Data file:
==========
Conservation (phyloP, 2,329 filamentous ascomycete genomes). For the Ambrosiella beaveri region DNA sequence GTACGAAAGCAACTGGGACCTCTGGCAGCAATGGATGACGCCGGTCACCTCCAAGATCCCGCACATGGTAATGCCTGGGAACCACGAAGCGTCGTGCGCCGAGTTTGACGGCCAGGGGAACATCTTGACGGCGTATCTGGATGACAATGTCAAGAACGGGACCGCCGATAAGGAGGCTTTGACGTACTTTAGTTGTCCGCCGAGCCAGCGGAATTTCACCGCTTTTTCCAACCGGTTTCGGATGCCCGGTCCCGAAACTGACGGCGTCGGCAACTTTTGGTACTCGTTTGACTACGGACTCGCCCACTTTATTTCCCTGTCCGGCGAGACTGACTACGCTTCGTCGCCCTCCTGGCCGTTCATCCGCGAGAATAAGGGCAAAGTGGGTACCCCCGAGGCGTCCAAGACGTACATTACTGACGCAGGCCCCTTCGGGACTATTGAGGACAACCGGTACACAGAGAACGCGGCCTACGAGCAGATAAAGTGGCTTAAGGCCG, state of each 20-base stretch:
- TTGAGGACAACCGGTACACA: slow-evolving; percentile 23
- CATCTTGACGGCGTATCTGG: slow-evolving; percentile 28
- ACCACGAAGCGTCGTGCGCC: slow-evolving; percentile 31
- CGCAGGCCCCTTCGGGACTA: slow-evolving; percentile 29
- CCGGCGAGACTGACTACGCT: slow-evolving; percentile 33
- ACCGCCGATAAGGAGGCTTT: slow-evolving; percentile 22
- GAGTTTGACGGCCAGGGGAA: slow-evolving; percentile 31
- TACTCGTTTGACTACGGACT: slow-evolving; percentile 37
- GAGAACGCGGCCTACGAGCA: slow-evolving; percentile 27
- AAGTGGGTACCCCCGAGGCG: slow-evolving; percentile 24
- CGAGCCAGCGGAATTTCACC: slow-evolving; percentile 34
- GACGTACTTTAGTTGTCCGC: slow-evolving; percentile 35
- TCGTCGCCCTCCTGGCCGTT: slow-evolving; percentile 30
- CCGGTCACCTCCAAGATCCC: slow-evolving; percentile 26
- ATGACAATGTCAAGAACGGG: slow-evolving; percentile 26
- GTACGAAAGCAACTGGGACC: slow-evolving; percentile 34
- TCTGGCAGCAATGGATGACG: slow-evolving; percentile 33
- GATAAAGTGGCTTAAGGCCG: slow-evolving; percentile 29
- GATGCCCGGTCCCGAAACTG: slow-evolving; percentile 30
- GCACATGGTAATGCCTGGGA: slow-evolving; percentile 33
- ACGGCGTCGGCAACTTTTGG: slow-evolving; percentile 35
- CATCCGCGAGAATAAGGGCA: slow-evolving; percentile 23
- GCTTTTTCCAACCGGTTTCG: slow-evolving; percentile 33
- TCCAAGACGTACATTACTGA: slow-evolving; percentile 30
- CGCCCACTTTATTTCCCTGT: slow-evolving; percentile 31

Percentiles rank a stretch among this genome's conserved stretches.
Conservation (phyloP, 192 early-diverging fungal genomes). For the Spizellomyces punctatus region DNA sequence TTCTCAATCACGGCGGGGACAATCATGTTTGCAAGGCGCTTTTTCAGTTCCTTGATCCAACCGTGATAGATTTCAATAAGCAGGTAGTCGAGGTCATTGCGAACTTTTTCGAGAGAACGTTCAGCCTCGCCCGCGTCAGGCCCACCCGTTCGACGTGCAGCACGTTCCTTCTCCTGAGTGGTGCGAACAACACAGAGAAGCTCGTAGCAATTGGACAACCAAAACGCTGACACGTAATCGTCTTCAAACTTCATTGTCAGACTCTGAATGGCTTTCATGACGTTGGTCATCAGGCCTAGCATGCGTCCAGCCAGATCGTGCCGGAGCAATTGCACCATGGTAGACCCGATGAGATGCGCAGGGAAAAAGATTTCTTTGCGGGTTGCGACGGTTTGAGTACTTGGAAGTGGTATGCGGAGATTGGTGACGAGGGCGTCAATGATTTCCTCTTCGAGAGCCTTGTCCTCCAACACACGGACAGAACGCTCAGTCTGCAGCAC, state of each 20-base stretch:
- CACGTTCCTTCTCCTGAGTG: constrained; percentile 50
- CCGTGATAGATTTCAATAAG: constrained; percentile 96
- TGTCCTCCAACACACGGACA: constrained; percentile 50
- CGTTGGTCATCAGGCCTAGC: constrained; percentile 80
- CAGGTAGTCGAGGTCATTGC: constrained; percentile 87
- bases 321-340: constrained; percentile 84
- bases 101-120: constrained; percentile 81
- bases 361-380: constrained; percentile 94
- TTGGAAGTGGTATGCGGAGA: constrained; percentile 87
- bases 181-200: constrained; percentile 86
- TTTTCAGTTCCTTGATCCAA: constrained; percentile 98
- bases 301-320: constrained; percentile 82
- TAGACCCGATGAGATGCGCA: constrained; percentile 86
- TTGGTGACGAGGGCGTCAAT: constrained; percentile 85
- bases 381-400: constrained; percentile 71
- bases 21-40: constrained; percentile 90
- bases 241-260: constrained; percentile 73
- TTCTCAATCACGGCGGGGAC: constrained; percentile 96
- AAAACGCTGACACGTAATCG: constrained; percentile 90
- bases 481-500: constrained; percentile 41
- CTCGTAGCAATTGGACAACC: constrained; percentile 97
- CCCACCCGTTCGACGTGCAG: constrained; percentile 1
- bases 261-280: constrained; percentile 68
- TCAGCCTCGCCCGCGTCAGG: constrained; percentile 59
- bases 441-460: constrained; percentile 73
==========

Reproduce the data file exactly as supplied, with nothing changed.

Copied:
Conservation (phyloP, 2,329 filamentous ascomycete genomes). For the Ambrosiella beaveri region DNA sequence GTACGAAAGCAACTGGGACCTCTGGCAGCAATGGATGACGCCGGTCACCTCCAAGATCCCGCACATGGTAATGCCTGGGAACCACGAAGCGTCGTGCGCCGAGTTTGACGGCCAGGGGAACATCTTGACGGCGTATCTGGATGACAATGTCAAGAACGGGACCGCCGATAAGGAGGCTTTGACGTACTTTAGTTGTCCGCCGAGCCAGCGGAATTTCACCGCTTTTTCCAACCGGTTTCGGATGCCCGGTCCCGAAACTGACGGCGTCGGCAACTTTTGGTACTCGTTTGACTACGGACTCGCCCACTTTATTTCCCTGTCCGGCGAGACTGACTACGCTTCGTCGCCCTCCTGGCCGTTCATCCGCGAGAATAAGGGCAAAGTGGGTACCCCCGAGGCGTCCAAGACGTACATTACTGACGCAGGCCCCTTCGGGACTATTGAGGACAACCGGTACACAGAGAACGCGGCCTACGAGCAGATAAAGTGGCTTAAGGCCG, state of each 20-base stretch:
- TTGAGGACAACCGGTACACA: slow-evolving; percentile 23
- CATCTTGACGGCGTATCTGG: slow-evolving; percentile 28
- ACCACGAAGCGTCGTGCGCC: slow-evolving; percentile 31
- CGCAGGCCCCTTCGGGACTA: slow-evolving; percentile 29
- CCGGCGAGACTGACTACGCT: slow-evolving; percentile 33
- ACCGCCGATAAGGAGGCTTT: slow-evolving; percentile 22
- GAGTTTGACGGCCAGGGGAA: slow-evolving; percentile 31
- TACTCGTTTGACTACGGACT: slow-evolving; percentile 37
- GAGAACGCGGCCTACGAGCA: slow-evolving; percentile 27
- AAGTGGGTACCCCCGAGGCG: slow-evolving; percentile 24
- CGAGCCAGCGGAATTTCACC: slow-evolving; percentile 34
- GACGTACTTTAGTTGTCCGC: slow-evolving; percentile 35
- TCGTCGCCCTCCTGGCCGTT: slow-evolving; percentile 30
- CCGGTCACCTCCAAGATCCC: slow-evolving; percentile 26
- ATGACAATGTCAAGAACGGG: slow-evolving; percentile 26
- GTACGAAAGCAACTGGGACC: slow-evolving; percentile 34
- TCTGGCAGCAATGGATGACG: slow-evolving; percentile 33
- GATAAAGTGGCTTAAGGCCG: slow-evolving; percentile 29
- GATGCCCGGTCCCGAAACTG: slow-evolving; percentile 30
- GCACATGGTAATGCCTGGGA: slow-evolving; percentile 33
- ACGGCGTCGGCAACTTTTGG: slow-evolving; percentile 35
- CATCCGCGAGAATAAGGGCA: slow-evolving; percentile 23
- GCTTTTTCCAACCGGTTTCG: slow-evolving; percentile 33
- TCCAAGACGTACATTACTGA: slow-evolving; percentile 30
- CGCCCACTTTATTTCCCTGT: slow-evolving; percentile 31

Percentiles rank a stretch among this genome's conserved stretches.
Conservation (phyloP, 192 early-diverging fungal genomes). For the Spizellomyces punctatus region DNA sequence TTCTCAATCACGGCGGGGACAATCATGTTTGCAAGGCGCTTTTTCAGTTCCTTGATCCAACCGTGATAGATTTCAATAAGCAGGTAGTCGAGGTCATTGCGAACTTTTTCGAGAGAACGTTCAGCCTCGCCCGCGTCAGGCCCACCCGTTCGACGTGCAGCACGTTCCTTCTCCTGAGTGGTGCGAACAACACAGAGAAGCTCGTAGCAATTGGACAACCAAAACGCTGACACGTAATCGTCTTCAAACTTCATTGTCAGACTCTGAATGGCTTTCATGACGTTGGTCATCAGGCCTAGCATGCGTCCAGCCAGATCGTGCCGGAGCAATTGCACCATGGTAGACCCGATGAGATGCGCAGGGAAAAAGATTTCTTTGCGGGTTGCGACGGTTTGAGTACTTGGAAGTGGTATGCGGAGATTGGTGACGAGGGCGTCAATGATTTCCTCTTCGAGAGCCTTGTCCTCCAACACACGGACAGAACGCTCAGTCTGCAGCAC, state of each 20-base stretch:
- CACGTTCCTTCTCCTGAGTG: constrained; percentile 50
- CCGTGATAGATTTCAATAAG: constrained; percentile 96
- TGTCCTCCAACACACGGACA: constrained; percentile 50
- CGTTGGTCATCAGGCCTAGC: constrained; percentile 80
- CAGGTAGTCGAGGTCATTGC: constrained; percentile 87
- bases 321-340: constrained; percentile 84
- bases 101-120: constrained; percentile 81
- bases 361-380: constrained; percentile 94
- TTGGAAGTGGTATGCGGAGA: constrained; percentile 87
- bases 181-200: constrained; percentile 86
- TTTTCAGTTCCTTGATCCAA: constrained; percentile 98
- bases 301-320: constrained; percentile 82
- TAGACCCGATGAGATGCGCA: constrained; percentile 86
- TTGGTGACGAGGGCGTCAAT: constrained; percentile 85
- bases 381-400: constrained; percentile 71
- bases 21-40: constrained; percentile 90
- bases 241-260: constrained; percentile 73
- TTCTCAATCACGGCGGGGAC: constrained; percentile 96
- AAAACGCTGACACGTAATCG: constrained; percentile 90
- bases 481-500: constrained; percentile 41
- CTCGTAGCAATTGGACAACC: constrained; percentile 97
- CCCACCCGTTCGACGTGCAG: constrained; percentile 1
- bases 261-280: constrained; percentile 68
- TCAGCCTCGCCCGCGTCAGG: constrained; percentile 59
- bases 441-460: constrained; percentile 73